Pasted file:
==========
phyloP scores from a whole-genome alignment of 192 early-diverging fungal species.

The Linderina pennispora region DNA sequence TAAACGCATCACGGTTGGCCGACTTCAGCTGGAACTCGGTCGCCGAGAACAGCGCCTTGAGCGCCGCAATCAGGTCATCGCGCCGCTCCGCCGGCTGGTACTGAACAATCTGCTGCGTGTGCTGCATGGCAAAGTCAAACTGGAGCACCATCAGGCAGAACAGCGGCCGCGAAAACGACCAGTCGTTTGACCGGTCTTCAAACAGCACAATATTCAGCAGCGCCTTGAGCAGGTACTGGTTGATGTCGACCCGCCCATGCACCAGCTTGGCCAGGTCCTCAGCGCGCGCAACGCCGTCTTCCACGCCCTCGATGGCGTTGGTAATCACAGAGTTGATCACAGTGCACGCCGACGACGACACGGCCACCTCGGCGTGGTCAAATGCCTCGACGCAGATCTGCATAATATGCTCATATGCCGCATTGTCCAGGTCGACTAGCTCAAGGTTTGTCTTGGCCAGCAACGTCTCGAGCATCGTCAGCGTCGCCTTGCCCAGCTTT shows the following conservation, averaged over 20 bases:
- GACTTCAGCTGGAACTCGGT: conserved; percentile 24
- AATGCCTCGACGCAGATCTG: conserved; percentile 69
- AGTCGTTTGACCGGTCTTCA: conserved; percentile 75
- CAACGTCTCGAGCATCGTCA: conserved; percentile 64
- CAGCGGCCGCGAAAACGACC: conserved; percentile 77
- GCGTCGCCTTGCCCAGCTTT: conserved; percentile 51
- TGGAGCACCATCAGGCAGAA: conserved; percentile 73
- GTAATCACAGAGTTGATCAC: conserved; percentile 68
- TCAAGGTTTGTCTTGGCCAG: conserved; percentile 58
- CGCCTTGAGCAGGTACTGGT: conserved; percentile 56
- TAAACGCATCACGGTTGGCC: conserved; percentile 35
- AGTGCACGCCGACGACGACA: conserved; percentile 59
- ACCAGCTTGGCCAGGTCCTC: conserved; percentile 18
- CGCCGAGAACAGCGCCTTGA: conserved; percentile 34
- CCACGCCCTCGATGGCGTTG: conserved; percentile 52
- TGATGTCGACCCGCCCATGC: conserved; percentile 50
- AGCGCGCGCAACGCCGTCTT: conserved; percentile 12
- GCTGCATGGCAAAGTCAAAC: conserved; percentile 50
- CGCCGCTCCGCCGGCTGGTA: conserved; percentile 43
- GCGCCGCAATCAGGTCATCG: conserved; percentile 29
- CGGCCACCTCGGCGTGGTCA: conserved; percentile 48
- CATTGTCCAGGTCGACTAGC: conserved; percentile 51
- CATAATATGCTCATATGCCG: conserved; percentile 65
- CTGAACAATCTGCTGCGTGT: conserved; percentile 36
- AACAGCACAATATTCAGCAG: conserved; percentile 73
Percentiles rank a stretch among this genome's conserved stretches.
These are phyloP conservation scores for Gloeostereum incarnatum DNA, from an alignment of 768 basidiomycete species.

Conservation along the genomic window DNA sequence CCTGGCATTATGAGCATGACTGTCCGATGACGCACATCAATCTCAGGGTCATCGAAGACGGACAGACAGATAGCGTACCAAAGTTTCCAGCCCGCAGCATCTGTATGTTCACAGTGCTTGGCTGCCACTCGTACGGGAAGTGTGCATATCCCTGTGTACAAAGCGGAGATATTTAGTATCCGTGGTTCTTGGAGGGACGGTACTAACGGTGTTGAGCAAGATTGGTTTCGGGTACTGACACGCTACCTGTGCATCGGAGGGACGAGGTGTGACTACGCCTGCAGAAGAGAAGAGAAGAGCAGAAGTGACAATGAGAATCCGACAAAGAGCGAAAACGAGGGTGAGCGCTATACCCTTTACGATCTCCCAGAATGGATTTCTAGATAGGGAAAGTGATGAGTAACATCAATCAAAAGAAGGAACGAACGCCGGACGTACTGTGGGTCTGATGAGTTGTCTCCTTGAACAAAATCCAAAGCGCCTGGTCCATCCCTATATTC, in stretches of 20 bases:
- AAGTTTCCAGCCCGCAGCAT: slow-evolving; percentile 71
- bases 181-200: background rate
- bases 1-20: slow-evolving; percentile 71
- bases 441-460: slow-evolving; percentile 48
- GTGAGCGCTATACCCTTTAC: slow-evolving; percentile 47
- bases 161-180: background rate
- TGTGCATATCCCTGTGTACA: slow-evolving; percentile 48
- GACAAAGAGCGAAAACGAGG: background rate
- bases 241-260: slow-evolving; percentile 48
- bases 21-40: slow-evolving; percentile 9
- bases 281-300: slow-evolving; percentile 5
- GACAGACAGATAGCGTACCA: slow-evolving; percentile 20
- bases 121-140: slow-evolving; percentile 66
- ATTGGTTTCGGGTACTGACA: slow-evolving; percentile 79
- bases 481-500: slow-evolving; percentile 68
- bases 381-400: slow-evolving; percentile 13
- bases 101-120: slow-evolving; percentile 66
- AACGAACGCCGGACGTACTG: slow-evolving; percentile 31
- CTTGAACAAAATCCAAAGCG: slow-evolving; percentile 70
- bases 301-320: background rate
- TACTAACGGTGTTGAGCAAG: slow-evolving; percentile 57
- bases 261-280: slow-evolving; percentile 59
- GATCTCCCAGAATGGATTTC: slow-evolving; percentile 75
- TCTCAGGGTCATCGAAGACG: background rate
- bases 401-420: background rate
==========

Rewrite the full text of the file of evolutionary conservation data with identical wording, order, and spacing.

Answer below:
phyloP scores from a whole-genome alignment of 192 early-diverging fungal species.

The Linderina pennispora region DNA sequence TAAACGCATCACGGTTGGCCGACTTCAGCTGGAACTCGGTCGCCGAGAACAGCGCCTTGAGCGCCGCAATCAGGTCATCGCGCCGCTCCGCCGGCTGGTACTGAACAATCTGCTGCGTGTGCTGCATGGCAAAGTCAAACTGGAGCACCATCAGGCAGAACAGCGGCCGCGAAAACGACCAGTCGTTTGACCGGTCTTCAAACAGCACAATATTCAGCAGCGCCTTGAGCAGGTACTGGTTGATGTCGACCCGCCCATGCACCAGCTTGGCCAGGTCCTCAGCGCGCGCAACGCCGTCTTCCACGCCCTCGATGGCGTTGGTAATCACAGAGTTGATCACAGTGCACGCCGACGACGACACGGCCACCTCGGCGTGGTCAAATGCCTCGACGCAGATCTGCATAATATGCTCATATGCCGCATTGTCCAGGTCGACTAGCTCAAGGTTTGTCTTGGCCAGCAACGTCTCGAGCATCGTCAGCGTCGCCTTGCCCAGCTTT shows the following conservation, averaged over 20 bases:
- GACTTCAGCTGGAACTCGGT: conserved; percentile 24
- AATGCCTCGACGCAGATCTG: conserved; percentile 69
- AGTCGTTTGACCGGTCTTCA: conserved; percentile 75
- CAACGTCTCGAGCATCGTCA: conserved; percentile 64
- CAGCGGCCGCGAAAACGACC: conserved; percentile 77
- GCGTCGCCTTGCCCAGCTTT: conserved; percentile 51
- TGGAGCACCATCAGGCAGAA: conserved; percentile 73
- GTAATCACAGAGTTGATCAC: conserved; percentile 68
- TCAAGGTTTGTCTTGGCCAG: conserved; percentile 58
- CGCCTTGAGCAGGTACTGGT: conserved; percentile 56
- TAAACGCATCACGGTTGGCC: conserved; percentile 35
- AGTGCACGCCGACGACGACA: conserved; percentile 59
- ACCAGCTTGGCCAGGTCCTC: conserved; percentile 18
- CGCCGAGAACAGCGCCTTGA: conserved; percentile 34
- CCACGCCCTCGATGGCGTTG: conserved; percentile 52
- TGATGTCGACCCGCCCATGC: conserved; percentile 50
- AGCGCGCGCAACGCCGTCTT: conserved; percentile 12
- GCTGCATGGCAAAGTCAAAC: conserved; percentile 50
- CGCCGCTCCGCCGGCTGGTA: conserved; percentile 43
- GCGCCGCAATCAGGTCATCG: conserved; percentile 29
- CGGCCACCTCGGCGTGGTCA: conserved; percentile 48
- CATTGTCCAGGTCGACTAGC: conserved; percentile 51
- CATAATATGCTCATATGCCG: conserved; percentile 65
- CTGAACAATCTGCTGCGTGT: conserved; percentile 36
- AACAGCACAATATTCAGCAG: conserved; percentile 73
Percentiles rank a stretch among this genome's conserved stretches.
These are phyloP conservation scores for Gloeostereum incarnatum DNA, from an alignment of 768 basidiomycete species.

Conservation along the genomic window DNA sequence CCTGGCATTATGAGCATGACTGTCCGATGACGCACATCAATCTCAGGGTCATCGAAGACGGACAGACAGATAGCGTACCAAAGTTTCCAGCCCGCAGCATCTGTATGTTCACAGTGCTTGGCTGCCACTCGTACGGGAAGTGTGCATATCCCTGTGTACAAAGCGGAGATATTTAGTATCCGTGGTTCTTGGAGGGACGGTACTAACGGTGTTGAGCAAGATTGGTTTCGGGTACTGACACGCTACCTGTGCATCGGAGGGACGAGGTGTGACTACGCCTGCAGAAGAGAAGAGAAGAGCAGAAGTGACAATGAGAATCCGACAAAGAGCGAAAACGAGGGTGAGCGCTATACCCTTTACGATCTCCCAGAATGGATTTCTAGATAGGGAAAGTGATGAGTAACATCAATCAAAAGAAGGAACGAACGCCGGACGTACTGTGGGTCTGATGAGTTGTCTCCTTGAACAAAATCCAAAGCGCCTGGTCCATCCCTATATTC, in stretches of 20 bases:
- AAGTTTCCAGCCCGCAGCAT: slow-evolving; percentile 71
- bases 181-200: background rate
- bases 1-20: slow-evolving; percentile 71
- bases 441-460: slow-evolving; percentile 48
- GTGAGCGCTATACCCTTTAC: slow-evolving; percentile 47
- bases 161-180: background rate
- TGTGCATATCCCTGTGTACA: slow-evolving; percentile 48
- GACAAAGAGCGAAAACGAGG: background rate
- bases 241-260: slow-evolving; percentile 48
- bases 21-40: slow-evolving; percentile 9
- bases 281-300: slow-evolving; percentile 5
- GACAGACAGATAGCGTACCA: slow-evolving; percentile 20
- bases 121-140: slow-evolving; percentile 66
- ATTGGTTTCGGGTACTGACA: slow-evolving; percentile 79
- bases 481-500: slow-evolving; percentile 68
- bases 381-400: slow-evolving; percentile 13
- bases 101-120: slow-evolving; percentile 66
- AACGAACGCCGGACGTACTG: slow-evolving; percentile 31
- CTTGAACAAAATCCAAAGCG: slow-evolving; percentile 70
- bases 301-320: background rate
- TACTAACGGTGTTGAGCAAG: slow-evolving; percentile 57
- bases 261-280: slow-evolving; percentile 59
- GATCTCCCAGAATGGATTTC: slow-evolving; percentile 75
- TCTCAGGGTCATCGAAGACG: background rate
- bases 401-420: background rate